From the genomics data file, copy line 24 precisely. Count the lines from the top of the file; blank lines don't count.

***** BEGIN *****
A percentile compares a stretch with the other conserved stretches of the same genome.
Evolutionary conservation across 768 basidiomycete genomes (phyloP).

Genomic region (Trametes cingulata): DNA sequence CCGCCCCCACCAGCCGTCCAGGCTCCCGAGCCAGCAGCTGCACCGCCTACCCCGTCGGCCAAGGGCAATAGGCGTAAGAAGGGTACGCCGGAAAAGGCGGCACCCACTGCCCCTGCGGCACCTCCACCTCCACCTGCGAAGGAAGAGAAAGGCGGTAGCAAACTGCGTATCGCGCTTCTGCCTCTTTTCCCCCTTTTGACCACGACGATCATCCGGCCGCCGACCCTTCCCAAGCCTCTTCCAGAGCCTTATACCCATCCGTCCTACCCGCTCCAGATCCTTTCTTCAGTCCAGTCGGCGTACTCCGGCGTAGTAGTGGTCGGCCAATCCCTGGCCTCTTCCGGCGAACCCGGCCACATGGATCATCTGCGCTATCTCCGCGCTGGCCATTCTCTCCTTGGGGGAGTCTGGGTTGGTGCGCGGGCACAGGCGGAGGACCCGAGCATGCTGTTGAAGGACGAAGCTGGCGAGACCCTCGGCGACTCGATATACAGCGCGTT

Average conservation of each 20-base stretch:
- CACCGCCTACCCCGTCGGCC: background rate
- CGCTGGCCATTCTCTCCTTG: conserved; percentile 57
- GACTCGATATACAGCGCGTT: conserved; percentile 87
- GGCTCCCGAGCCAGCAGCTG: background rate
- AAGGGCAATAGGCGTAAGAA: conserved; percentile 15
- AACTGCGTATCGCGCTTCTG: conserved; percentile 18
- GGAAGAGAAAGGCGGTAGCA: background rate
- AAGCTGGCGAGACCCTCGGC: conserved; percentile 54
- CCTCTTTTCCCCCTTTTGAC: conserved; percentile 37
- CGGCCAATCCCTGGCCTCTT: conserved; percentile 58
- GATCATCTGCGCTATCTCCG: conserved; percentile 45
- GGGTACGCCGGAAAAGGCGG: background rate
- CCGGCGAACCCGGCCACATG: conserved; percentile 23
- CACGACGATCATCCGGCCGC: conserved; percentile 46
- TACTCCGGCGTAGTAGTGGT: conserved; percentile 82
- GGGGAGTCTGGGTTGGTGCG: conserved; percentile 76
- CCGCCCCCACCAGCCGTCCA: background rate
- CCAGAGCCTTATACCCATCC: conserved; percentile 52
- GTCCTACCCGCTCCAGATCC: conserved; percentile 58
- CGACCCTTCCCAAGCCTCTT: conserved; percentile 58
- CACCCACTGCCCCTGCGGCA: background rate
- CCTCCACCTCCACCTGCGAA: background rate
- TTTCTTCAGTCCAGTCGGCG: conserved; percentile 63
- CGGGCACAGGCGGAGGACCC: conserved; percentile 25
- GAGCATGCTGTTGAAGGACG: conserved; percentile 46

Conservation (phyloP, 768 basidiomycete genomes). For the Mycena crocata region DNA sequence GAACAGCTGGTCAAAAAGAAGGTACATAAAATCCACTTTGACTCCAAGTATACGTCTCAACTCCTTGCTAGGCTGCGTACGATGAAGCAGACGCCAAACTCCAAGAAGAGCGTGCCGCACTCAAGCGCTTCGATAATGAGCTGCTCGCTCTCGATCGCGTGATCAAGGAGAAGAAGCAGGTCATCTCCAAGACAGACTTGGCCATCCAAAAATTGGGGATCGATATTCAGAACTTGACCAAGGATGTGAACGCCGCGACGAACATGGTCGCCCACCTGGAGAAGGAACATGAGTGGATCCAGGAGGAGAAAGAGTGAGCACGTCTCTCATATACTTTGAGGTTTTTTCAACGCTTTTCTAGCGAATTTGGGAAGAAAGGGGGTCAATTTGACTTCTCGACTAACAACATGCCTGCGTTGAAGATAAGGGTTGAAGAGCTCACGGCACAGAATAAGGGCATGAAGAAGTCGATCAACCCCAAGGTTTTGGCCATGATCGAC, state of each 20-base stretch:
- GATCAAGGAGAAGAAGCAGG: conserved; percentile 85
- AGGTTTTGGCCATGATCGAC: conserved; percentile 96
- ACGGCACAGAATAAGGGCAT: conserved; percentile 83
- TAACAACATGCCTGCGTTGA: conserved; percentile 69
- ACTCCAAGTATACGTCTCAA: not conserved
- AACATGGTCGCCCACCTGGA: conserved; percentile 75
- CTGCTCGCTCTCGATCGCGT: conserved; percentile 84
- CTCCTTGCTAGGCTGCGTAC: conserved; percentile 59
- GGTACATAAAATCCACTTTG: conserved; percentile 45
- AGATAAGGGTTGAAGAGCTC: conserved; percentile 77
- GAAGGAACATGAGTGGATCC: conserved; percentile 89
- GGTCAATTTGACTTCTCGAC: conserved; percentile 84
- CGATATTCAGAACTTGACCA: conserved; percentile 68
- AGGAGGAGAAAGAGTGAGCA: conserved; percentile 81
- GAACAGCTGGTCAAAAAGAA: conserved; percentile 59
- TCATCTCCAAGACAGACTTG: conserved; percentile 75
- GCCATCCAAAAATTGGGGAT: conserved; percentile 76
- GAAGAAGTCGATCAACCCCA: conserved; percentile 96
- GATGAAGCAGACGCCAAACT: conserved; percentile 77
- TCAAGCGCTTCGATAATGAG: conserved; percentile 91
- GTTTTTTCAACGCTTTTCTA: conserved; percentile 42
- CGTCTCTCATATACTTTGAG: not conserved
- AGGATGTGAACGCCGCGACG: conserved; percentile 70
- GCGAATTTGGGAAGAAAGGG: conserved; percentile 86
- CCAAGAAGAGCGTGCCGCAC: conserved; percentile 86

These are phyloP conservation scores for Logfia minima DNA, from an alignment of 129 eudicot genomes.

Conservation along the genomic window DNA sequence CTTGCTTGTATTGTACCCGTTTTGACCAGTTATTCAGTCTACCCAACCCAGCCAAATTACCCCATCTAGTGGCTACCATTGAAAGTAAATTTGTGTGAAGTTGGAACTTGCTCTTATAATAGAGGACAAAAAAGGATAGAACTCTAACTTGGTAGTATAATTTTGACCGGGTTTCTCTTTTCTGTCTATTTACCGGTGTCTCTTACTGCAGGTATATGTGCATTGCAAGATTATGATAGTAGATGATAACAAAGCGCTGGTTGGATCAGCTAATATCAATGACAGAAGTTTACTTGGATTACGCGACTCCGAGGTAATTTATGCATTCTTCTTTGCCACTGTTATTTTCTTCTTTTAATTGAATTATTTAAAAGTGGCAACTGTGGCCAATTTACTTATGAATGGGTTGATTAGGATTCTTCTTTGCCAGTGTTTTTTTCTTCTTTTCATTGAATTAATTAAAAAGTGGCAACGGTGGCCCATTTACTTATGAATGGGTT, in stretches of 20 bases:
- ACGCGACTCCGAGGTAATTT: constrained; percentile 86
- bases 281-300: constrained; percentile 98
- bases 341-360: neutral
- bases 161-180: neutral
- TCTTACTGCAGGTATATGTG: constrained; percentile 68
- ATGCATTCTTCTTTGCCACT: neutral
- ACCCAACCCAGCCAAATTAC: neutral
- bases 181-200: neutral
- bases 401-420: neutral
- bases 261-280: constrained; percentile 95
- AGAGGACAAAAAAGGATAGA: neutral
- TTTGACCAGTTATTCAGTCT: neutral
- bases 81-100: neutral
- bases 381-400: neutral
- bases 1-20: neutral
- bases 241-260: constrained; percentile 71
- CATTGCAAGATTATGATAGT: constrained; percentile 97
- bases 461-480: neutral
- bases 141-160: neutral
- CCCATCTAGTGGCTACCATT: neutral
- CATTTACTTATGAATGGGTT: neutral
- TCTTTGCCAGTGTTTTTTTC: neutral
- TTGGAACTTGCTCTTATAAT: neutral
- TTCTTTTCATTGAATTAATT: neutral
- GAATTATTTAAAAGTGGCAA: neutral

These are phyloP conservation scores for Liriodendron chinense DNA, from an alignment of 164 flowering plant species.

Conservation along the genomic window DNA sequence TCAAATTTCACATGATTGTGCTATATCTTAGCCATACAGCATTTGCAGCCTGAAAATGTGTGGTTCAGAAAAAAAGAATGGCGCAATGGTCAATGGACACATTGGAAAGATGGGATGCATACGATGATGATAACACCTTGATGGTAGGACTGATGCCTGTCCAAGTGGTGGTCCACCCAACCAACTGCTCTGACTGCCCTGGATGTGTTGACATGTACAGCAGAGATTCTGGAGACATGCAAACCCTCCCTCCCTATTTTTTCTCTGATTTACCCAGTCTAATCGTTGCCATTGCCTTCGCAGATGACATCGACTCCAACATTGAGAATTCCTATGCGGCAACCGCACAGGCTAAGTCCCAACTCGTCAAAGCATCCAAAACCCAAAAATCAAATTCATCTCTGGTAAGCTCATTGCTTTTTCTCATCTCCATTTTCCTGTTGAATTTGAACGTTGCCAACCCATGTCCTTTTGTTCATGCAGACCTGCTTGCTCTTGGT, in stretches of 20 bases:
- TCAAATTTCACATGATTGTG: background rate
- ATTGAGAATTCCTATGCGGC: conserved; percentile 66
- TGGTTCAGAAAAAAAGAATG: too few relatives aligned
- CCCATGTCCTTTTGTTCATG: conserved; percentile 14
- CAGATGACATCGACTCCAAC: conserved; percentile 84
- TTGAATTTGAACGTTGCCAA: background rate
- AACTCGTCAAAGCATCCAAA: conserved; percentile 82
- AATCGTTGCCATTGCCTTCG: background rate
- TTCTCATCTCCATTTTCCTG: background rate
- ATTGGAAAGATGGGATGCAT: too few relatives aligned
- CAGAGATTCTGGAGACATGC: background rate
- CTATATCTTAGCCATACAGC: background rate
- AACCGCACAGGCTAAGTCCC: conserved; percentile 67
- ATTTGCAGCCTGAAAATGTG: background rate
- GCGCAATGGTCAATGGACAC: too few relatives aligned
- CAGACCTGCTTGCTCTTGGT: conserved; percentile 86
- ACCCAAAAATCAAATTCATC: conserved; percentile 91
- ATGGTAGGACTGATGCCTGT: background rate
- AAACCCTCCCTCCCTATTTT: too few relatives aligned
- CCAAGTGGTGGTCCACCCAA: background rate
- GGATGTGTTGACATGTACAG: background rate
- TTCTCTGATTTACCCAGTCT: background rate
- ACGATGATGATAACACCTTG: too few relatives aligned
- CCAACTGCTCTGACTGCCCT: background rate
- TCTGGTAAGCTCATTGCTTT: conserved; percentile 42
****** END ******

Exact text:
- CGACCCTTCCCAAGCCTCTT: conserved; percentile 58